A rich newspaper account of Bryson City circa 1910
Despite the boosterism (and alliteration) that permeated a front page layout (perhaps instigated by the ever-energetic Jack Coburn, who is profiled in the article) published by the Asheville Gazette-News for July 16, 1910, some of the descriptive content excerpted here provides a lively and interesting accounting of the town and county as they were in 1910.
Bryson City: Center Of Rich Timber Section
Bryson City, the county seat of Swain, is situated 65 miles west of Asheville on the Murphy division of the southern railway, and is the commercial center of perhaps the richest timber territory of all of west North Carolina, so noted for its fine forests of excellent hardwoods. It is built on both banks of the turbulent, tumbling Tuckaseigee, which traverses it from east to west.
Pure Spring Water
[Watch out ... here comes the purple prose!] The pure, invigorating water, distilled in the heavens and poured from cool clouds is percolated through the unadulterated terra-firma, and re-imbursed from many mountain springs, producing a health-building beverage that is conveyed by gravity to the inhabitants of Bryson. In the last few years about $20,000 has been spent on a waterworks system, which conveys this excellent supply of pure freestone water, from its freely flowing founts in the forest of the somber Smokeys. The supply is abundant and the quality unsurpassed, so that so far as Bryson City’s water is concerned she is unexcelled by any town of her size in the old North State.
The flume is no longer an experiment but has been proven a grand success, and the old way of hauling lumber, wood and bark down the streams on wagons or trams has passed and the flume is taking their place. The costs of constructing a flume is from $700 to $1,500 per mile and the capacity of a flume is to put the wood, lumber or bark in and the flume does the rest until the lumber is deliverable at the mouth of the flume on the railroad, sometimes this being a distance of 10 to 20 miles.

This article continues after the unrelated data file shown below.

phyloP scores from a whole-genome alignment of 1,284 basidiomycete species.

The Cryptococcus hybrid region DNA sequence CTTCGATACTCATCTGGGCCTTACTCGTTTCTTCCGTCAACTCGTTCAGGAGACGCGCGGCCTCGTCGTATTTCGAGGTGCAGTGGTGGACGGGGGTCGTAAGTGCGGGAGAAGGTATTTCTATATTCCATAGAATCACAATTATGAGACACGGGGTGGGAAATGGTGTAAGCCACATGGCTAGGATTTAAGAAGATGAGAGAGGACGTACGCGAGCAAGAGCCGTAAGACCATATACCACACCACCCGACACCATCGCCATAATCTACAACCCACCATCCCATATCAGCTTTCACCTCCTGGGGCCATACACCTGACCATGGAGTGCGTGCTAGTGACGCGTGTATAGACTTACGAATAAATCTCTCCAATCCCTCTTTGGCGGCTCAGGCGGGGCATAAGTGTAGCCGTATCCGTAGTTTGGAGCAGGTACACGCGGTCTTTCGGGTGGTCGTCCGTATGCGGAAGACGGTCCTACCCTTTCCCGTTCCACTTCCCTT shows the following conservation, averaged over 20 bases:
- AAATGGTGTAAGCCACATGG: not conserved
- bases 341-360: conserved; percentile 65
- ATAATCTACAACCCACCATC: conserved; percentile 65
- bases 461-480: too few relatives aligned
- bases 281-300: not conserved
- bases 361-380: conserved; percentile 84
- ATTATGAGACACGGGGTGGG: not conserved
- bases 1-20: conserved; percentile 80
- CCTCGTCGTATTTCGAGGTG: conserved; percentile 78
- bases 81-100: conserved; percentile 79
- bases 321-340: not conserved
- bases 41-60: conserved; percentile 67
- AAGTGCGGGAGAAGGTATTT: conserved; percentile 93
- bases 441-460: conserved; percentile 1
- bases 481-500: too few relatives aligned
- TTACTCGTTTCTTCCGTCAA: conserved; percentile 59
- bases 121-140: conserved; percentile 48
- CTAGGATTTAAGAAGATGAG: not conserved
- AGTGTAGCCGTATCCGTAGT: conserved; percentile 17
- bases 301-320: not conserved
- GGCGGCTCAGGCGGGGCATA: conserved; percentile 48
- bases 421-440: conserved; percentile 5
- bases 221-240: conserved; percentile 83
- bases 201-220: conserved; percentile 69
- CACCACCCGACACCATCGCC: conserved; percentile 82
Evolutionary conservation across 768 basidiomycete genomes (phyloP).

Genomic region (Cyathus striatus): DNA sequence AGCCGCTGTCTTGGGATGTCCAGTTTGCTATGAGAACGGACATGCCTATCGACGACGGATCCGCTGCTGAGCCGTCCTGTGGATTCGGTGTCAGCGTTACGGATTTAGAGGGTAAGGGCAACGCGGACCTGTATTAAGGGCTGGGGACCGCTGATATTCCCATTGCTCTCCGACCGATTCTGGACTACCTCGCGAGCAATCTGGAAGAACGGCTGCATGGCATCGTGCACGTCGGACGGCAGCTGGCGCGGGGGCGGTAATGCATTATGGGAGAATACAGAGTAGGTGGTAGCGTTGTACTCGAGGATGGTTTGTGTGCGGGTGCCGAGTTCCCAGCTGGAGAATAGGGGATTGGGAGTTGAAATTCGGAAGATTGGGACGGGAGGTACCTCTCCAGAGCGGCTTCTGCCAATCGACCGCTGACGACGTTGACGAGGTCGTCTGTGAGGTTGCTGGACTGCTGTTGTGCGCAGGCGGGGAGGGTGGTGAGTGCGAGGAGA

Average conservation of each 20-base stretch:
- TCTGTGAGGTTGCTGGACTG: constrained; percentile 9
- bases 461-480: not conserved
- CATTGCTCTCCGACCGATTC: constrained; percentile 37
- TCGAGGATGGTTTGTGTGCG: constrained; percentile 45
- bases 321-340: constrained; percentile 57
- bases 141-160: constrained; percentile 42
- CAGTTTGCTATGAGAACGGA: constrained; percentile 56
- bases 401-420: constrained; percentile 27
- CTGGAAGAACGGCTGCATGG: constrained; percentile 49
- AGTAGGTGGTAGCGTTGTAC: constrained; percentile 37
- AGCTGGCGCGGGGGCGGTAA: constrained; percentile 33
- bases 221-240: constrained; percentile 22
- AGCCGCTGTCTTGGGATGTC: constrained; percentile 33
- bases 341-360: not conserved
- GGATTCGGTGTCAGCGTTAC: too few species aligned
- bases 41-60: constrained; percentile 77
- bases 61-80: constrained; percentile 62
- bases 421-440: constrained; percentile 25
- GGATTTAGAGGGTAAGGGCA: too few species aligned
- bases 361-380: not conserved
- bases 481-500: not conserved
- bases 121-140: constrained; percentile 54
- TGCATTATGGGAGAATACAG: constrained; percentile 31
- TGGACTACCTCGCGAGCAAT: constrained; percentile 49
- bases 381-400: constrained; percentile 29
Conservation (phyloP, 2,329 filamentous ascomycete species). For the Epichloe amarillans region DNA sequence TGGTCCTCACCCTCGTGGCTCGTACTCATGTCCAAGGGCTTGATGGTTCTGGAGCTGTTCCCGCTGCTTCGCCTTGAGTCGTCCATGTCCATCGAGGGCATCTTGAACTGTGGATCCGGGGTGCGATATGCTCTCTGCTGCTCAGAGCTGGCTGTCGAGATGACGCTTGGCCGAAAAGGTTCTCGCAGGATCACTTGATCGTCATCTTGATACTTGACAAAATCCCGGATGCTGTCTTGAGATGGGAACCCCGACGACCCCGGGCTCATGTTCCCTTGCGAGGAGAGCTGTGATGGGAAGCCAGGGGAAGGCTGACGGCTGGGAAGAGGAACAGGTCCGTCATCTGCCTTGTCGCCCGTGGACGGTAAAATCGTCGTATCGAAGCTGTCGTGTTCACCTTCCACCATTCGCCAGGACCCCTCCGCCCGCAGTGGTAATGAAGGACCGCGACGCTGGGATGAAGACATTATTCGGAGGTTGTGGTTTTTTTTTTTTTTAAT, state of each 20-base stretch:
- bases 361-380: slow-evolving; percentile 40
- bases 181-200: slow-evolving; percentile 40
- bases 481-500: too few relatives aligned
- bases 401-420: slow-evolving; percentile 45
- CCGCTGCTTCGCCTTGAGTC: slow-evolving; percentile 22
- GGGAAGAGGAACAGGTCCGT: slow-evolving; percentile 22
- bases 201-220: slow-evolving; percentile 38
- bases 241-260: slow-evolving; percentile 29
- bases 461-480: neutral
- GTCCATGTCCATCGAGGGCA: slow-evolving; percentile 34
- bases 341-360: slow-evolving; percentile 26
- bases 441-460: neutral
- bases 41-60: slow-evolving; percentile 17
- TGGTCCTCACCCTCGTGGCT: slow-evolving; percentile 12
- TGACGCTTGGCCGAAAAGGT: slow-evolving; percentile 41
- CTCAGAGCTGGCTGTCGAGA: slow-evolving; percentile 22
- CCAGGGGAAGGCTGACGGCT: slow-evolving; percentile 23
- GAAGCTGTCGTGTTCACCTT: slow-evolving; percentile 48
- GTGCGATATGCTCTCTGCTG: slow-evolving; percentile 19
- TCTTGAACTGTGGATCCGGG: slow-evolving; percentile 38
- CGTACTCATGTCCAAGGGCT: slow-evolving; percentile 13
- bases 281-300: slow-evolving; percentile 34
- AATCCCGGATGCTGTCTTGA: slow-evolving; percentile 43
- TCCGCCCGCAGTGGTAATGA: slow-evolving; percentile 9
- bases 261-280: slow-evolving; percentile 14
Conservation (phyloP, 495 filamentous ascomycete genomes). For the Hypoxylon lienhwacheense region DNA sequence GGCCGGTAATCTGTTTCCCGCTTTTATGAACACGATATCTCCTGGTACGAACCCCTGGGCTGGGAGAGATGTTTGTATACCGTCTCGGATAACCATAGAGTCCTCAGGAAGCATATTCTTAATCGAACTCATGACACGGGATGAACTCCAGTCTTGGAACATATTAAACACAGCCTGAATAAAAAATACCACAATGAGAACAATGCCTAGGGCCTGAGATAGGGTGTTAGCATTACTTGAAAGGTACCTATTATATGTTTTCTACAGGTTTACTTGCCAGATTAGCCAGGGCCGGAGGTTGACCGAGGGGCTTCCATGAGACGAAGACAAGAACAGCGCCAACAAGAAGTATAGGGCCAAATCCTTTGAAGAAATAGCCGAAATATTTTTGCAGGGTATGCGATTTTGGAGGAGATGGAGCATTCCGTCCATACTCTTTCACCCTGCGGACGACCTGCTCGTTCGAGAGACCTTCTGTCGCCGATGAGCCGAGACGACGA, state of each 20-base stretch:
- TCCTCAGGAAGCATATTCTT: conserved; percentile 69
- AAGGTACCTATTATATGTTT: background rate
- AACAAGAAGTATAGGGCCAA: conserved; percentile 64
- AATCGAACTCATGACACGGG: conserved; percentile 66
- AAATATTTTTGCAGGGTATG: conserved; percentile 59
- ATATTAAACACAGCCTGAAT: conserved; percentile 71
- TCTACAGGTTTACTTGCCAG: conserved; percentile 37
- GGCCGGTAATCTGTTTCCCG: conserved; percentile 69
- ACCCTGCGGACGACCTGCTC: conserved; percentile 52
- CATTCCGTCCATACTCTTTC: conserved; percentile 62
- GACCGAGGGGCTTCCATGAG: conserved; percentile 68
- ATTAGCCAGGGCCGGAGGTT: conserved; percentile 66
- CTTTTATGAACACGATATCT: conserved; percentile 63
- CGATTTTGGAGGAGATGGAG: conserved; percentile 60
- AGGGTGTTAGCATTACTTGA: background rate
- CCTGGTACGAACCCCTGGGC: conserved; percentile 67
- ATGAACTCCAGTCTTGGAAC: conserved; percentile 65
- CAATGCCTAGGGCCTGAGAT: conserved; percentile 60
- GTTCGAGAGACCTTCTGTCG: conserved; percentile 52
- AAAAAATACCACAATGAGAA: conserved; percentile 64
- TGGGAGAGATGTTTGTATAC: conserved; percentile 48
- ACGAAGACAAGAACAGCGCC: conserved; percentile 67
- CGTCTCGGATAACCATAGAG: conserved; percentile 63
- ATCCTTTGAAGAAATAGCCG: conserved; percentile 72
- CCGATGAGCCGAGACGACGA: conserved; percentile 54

Tremendous Timber Territory
The timber alone would make a long story. It consists of oak of 20 kinds, poplar, cucumber, buckeye, lynn or basswood, maple — three different kinds — cherry, walnut butternut, hemlock, white pine, short-eave yellow pine, Bellwood, hickory, ashe, hum, elm, and many others; all of which are used for lumber. There are others such as locust, dogwood, etc. manufactured and put on the market.
The bark of the hemlock and some of the oaks are used for tanning purposes and bring a splendid price now and the price is rising constantly.
The chestnut wood, used for extracting the tanning acid, is found here in abundance …
Varied Mining Interests
The mining industries of this county are quite extensive, there being a large number of mines in operation at present.
The Carolina Clay company is working a China clay mine, two and one-half miles south of town with an output of two cars per week. This clay is used for making earthen table ware.